Happy Earth Day one and all.
On a somewhat related note, Em and I decided to check out a state park this past weekend that’s just a few miles up the road, MacArthur Park. We had been tossing the idea around for a handful of weeks, as we had heard that the beaches there were supposed to be incredible and we were also interested in doing some kayaking. So we took some time on Sunday afternoon and signed up to be “patrons” – basically a year long membership that includes entrance to the park and free kayak rental (get there early, they get checked out fast!).
I never feel bad about doing stuff like that…even if it’s a little bit of an investment up front (and honestly it’s not even much), you know that the money is going towards a good cause. I’ll certainly throw in my membership money to help maintain a state park and really neat area. And plus, we really only have to kayak about 5 times over the next year in order to have our membership pay for itself – so beyond doing the right thing, it really does make sense financially!
While there, we ended up seeing one of the park rangers feed her fish….and a baby loggerhead sea turtle! She was extremely knowledgeable about all of the fish, and it was pretty neat to see how she had created environments for them using pumps to bring in water from the actual estuary in order to maintain the integrity of the system. (Although even with her paying such careful attention to detail with the environment, it is still illegal for her to release them back into the wild because of possible bacteria and other problems that could be introduced in the natural habitat….a lot of areas are having trouble exactly because people are releasing their fish that they no longer want back into the wild.)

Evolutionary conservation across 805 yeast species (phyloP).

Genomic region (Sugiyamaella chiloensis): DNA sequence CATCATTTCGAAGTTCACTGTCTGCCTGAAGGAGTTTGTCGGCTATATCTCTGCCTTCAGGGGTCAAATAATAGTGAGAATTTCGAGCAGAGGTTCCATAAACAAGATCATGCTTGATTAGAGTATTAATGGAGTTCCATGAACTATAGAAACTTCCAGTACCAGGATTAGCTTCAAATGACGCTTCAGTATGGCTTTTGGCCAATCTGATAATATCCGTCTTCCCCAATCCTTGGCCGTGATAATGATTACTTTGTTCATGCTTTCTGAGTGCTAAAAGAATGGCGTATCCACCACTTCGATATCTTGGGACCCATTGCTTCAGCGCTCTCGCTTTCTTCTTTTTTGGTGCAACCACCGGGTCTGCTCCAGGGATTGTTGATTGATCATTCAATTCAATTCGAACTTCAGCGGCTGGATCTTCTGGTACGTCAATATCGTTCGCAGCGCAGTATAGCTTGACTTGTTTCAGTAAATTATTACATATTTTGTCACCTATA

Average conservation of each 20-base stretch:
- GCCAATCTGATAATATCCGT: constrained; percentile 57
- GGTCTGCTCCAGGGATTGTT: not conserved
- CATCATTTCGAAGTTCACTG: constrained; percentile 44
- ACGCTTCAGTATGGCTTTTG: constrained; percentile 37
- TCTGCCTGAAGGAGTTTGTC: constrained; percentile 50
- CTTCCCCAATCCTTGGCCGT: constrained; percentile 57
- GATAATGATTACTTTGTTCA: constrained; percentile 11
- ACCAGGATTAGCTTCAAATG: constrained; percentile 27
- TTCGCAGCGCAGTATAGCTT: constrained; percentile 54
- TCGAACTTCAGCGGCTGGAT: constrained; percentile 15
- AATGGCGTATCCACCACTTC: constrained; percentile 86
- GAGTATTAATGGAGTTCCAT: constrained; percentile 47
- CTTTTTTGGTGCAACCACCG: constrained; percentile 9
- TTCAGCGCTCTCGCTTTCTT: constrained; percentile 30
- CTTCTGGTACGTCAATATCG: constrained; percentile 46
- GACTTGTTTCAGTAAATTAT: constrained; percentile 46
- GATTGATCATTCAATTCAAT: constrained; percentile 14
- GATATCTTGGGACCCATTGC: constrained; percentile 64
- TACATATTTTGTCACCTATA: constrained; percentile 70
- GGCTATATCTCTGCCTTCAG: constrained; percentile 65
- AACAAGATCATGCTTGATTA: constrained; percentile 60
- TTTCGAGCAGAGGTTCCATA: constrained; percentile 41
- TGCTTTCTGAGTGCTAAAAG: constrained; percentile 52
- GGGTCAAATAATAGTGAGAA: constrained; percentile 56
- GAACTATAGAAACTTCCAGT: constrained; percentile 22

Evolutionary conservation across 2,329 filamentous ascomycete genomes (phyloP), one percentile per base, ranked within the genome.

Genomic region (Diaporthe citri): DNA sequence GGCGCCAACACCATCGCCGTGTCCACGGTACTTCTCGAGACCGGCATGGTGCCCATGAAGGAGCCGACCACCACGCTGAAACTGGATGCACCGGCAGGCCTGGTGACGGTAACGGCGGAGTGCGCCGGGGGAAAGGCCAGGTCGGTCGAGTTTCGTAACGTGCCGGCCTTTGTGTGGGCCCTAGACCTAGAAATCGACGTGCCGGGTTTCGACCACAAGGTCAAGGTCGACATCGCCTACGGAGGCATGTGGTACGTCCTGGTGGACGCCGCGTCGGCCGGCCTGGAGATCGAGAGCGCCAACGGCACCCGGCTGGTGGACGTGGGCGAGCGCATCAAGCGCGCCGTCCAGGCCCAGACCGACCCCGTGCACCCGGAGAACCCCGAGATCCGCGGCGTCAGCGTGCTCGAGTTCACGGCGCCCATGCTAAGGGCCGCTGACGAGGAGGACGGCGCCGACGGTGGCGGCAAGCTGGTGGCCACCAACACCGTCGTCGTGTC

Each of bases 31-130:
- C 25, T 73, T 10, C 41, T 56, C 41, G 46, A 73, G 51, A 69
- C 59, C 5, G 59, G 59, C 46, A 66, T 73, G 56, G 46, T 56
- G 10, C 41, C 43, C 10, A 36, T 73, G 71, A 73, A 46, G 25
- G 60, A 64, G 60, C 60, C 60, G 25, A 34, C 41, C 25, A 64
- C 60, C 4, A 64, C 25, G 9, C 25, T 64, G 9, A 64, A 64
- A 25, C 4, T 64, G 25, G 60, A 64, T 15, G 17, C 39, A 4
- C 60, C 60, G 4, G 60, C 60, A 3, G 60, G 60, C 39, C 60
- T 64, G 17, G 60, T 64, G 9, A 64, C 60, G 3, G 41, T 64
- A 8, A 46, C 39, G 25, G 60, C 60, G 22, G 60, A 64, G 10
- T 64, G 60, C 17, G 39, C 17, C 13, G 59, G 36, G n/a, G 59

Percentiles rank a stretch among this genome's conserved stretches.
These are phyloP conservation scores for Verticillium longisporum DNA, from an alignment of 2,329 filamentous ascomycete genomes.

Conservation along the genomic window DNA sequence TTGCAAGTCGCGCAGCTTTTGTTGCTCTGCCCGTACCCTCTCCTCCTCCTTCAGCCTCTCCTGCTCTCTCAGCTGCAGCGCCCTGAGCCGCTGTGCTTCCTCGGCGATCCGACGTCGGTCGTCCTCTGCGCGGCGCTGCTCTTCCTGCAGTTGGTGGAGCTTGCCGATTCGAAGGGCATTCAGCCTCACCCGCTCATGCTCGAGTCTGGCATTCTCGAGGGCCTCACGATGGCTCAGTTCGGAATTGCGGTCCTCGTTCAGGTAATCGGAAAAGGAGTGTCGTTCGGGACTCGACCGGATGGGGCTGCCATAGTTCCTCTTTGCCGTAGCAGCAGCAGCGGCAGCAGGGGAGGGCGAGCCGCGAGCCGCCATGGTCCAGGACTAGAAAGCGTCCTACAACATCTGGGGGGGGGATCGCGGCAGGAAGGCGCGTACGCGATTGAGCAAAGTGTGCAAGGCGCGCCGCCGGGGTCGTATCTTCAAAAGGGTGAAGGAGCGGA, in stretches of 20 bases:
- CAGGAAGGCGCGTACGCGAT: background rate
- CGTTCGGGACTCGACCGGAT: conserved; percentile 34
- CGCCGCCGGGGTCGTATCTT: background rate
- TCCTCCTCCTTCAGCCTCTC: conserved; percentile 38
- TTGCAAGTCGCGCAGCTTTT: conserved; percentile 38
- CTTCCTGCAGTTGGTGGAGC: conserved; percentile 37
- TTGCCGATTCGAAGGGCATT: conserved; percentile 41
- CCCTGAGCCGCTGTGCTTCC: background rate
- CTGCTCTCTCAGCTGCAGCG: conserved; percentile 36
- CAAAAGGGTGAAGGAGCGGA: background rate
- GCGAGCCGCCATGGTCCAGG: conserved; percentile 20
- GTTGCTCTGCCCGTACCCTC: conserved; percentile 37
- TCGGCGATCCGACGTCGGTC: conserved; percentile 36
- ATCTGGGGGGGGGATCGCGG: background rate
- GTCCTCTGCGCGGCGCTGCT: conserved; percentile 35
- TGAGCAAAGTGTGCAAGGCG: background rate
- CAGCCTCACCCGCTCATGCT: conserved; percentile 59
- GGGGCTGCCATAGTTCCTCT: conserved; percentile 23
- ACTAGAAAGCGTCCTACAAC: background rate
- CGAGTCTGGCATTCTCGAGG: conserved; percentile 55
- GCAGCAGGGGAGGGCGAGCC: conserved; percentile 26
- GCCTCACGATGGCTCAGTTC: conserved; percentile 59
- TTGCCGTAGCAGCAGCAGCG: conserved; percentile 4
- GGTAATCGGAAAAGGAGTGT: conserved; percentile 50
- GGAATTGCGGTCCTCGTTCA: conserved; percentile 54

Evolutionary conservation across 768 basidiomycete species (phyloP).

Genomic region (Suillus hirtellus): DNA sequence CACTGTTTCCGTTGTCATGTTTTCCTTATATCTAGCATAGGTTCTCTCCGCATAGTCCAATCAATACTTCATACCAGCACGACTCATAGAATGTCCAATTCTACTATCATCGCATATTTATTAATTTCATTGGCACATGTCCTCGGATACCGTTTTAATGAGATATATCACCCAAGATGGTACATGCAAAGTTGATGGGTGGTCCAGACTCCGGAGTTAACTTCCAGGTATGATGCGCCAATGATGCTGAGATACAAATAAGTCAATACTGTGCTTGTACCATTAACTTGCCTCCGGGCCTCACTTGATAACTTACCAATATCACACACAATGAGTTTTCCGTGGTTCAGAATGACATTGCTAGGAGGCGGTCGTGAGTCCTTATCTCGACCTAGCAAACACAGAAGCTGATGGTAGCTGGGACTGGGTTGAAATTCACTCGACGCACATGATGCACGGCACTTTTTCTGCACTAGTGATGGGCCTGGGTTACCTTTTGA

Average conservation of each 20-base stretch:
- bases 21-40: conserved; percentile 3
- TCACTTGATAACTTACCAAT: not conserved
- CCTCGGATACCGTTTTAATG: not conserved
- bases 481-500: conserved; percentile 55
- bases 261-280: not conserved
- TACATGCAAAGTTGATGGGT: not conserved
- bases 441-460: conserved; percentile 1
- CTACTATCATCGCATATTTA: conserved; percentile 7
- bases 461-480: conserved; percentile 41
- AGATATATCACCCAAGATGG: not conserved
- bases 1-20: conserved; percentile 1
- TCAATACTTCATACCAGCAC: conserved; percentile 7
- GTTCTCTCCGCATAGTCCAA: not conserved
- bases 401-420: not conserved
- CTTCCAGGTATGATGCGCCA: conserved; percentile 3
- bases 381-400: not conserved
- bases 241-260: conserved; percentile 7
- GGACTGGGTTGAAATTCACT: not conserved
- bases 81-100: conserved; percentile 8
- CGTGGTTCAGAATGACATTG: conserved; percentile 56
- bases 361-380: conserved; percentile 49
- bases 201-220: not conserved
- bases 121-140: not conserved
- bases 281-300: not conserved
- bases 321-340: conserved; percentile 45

But for whatever reason, Em and I really enjoy sea turtles and seeing the feeding of the loggerhead turtle that was the highlight for us. The little guy that she had was part of a gender experiment, but he didn’t make it out to sea like some of his other little buddies. So he was rescued and will be tagged and released when he reaches an appropriate size (about 45 centimeters in shell length). We asked if he would make it in the wild after being in captivity, and she said that they have been doing this for a fairly long time now, and the turtles seem to do just fine after being released in the wild. She also told us that even after being raised in captivity and then released in the wild, the turtle will know exactly which beach to go to in order to lay eggs. Pretty neat! Apparently turtles have crystals in their heads that sense electromagnetic forces and other environmental factors that act as “nature’s gps system” and will lead them to lay their eggs on the same beaches that they hatched on.
Oh, and yes, the beaches were very pretty. They seemed secluded and less commercial than what we normally go to…a nice change of pace. So while the kayaks were already checked out, we will be sure to head back a little earlier next time!
[Yes, my wife beat me to the punch again on this one…]